The Lightning War

lightningstorm

Fromr/promptoftheday

Image CreditReddit User Muziklover

“Storm’s comin,” I say.

“Yep,” says Oak.

We are cold, but we won’t build a fire. We are hungry, but we won’t hunt.

“How long?” I say.

“No tellin’,” says Oak.

He sits on a wet log in the middle of a field, as far from trees and what used to be utility poles as he can get. I sit next to him. He’s older than me, and more experienced, and higher ranking, but at this point, it doesn’t fucking matter.

He has taken his rifle apart six times.

He’s nervous. I don’t like it when he’s nervous. I’m supposed to be nervous. I’m supposed to be green and pissing in my boots and getting advice. He’s supposed to be salty and seasoned and spitting tobacco in the face of danger.

He doesn’t.

He cleans nonexistent dirt out of his rifle, scrubbing the inside until I’m afraid he might affect the integrity of the barrel.

As if it could possibly make any difference.

I watch him, cleaning endlessly, just needing something to do, and wonder how long it will take for us to die.

A year ago I didn’t wonder shit like this. I didn’t wonder how long it would take to die because I didn’t think I would. We had a squad then, and platoons and battalions and brigades and an army. We had weapons and uniforms and training centers and we were winning.

We were winning.

What the fuck happened.

He puts the rifle back together. Scopes it. Puts it down. Sighs. Picks it up. Begins to disassemble.

“What if they get here and your weapon’s in twenty pieces?”

He ignored me.

It’d be faster, is what he’s thinking.

I’ll never forget the first time the sky opened up. I was stationed with Charlie-Seven-Two-Delta down south of the fringe line. We were piloting drones built by engineers trained at RireTech and Yars. They had robots that looked like a seventh grader’s science project. They just knew they would win, like toddlers playing hide and seek with their parents, sure we would pretend not to see them until they could run out and touch base.

We were a defensive position, so we waited. That’s all we did. We weren’t scared or even a little nervous. We were highly trained and highly equipped and they wouldn’t attack us. It would have been suicide. We drank cold beer and ate warm meat and slept whenever we wanted.

The post cried out late one evening. We scrambled out of bed and went outside and he was on fire. He screamed as he burned and fled from the camp and fell down in a field and died.

It was raining, big, heavy, needle like drops that stung as they came down.  Lightning struck a mile away, then half a mile, then in our camp. It hit a soldier next to me who shook and smoldered and fell down and didn’t get back up.

We scattered.

Some ran into the fields and the lightning found them.

Some ran into the trees and the lightning found them.

I ran into a tunnel with half the squad and the captain. The lightning didn’t find us.

How they managed to make the storm, we never found out. Whether they made the lightning or simply controlled it, we never knew. All we knew was that it took them less than six months to completely obliterate our entire army, without losing a single drone, without us ever seeing a single soldier.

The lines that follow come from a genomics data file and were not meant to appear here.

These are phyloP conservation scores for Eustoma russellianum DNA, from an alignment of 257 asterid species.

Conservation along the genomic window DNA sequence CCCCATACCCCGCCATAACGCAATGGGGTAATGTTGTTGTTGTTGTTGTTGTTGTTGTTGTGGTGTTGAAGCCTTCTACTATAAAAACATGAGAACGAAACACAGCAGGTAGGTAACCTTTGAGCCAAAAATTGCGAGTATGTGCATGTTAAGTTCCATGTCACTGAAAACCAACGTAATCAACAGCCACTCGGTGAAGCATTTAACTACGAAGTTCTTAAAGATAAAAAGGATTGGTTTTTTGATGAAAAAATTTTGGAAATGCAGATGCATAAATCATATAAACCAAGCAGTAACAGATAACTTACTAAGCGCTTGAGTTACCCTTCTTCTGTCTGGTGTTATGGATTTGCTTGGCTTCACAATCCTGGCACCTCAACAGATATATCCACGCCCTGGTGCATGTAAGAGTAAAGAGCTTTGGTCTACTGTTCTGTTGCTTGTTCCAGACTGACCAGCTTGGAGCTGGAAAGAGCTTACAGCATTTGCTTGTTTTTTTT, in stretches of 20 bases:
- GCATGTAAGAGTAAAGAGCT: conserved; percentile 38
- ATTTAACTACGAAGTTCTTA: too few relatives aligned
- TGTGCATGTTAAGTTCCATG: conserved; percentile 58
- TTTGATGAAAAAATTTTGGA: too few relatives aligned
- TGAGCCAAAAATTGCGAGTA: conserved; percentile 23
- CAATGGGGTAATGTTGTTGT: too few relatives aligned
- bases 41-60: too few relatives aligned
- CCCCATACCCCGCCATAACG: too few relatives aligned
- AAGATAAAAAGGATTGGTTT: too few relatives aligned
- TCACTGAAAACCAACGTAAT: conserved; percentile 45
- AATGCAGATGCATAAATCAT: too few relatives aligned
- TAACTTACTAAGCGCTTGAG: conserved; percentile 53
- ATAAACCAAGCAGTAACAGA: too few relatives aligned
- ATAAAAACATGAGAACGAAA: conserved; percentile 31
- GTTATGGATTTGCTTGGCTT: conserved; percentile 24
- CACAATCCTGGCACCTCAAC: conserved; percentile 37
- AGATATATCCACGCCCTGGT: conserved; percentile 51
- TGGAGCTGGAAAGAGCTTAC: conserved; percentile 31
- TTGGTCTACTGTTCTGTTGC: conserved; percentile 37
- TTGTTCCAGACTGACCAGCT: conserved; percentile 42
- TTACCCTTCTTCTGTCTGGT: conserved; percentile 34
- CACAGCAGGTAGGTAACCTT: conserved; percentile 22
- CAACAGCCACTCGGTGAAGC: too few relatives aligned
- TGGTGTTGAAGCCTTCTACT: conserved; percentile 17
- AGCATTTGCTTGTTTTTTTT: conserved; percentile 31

The burned our country to the ground.

All we wanted was to make people happy. We had medicines and literacy and progress. We had real food and technology. We weren’t trying to ruin their lives, we were trying to help them.

Fucking savages.

His gun is back together.

He sets it in his lap this time, arm resting on it gently, and looks up at the sky.

Drops of rain hit his face. Soft, warm drops, the kind that make you want to open your mouth and drink the pure heavens.

He closes his eyes and breathes deep and knows that it’s over, but he will try. He will fire his gun into the clouds as if he can stop the lightning.

We have come above ground to die.

Six months before the war a group of settlers died on Pantoa. They said we poisoned their food. We were trying to help them not poison them. Of course we’re going to test vaccines before we distribute them to the entire population.

Seven hundred and fifty-two children died.

Eleven million took up arms.

How could we lose? We were superior in every way.

All it took was one, I suppose. One to figure out how to control the sky. One to figure out how to defeat an empire.

There are two of us left, now. They are hunting us with a vengeance that goes far beyond the desire for freedom. They are already free. They need retribution. They probably have their children’s photographs taped next to the button that controls the lightning and the storm. We are payment for the debt.

The drops are falling harder now, growing colder, beginning to burn.

I stand and drop my rifle into the mud. I am tired of running. I am tired of being chased. I am tired of paying for something I didn’t do.

I walk out into the field as the rain burns into my skin and a bolt of lightning strikes ground a mile away. I stretch my arms to the side, close my eyes, and raise my face to the heavens.

They have won their freedom.

I can hear it charging. I can feel the heat.

The fire is coming.


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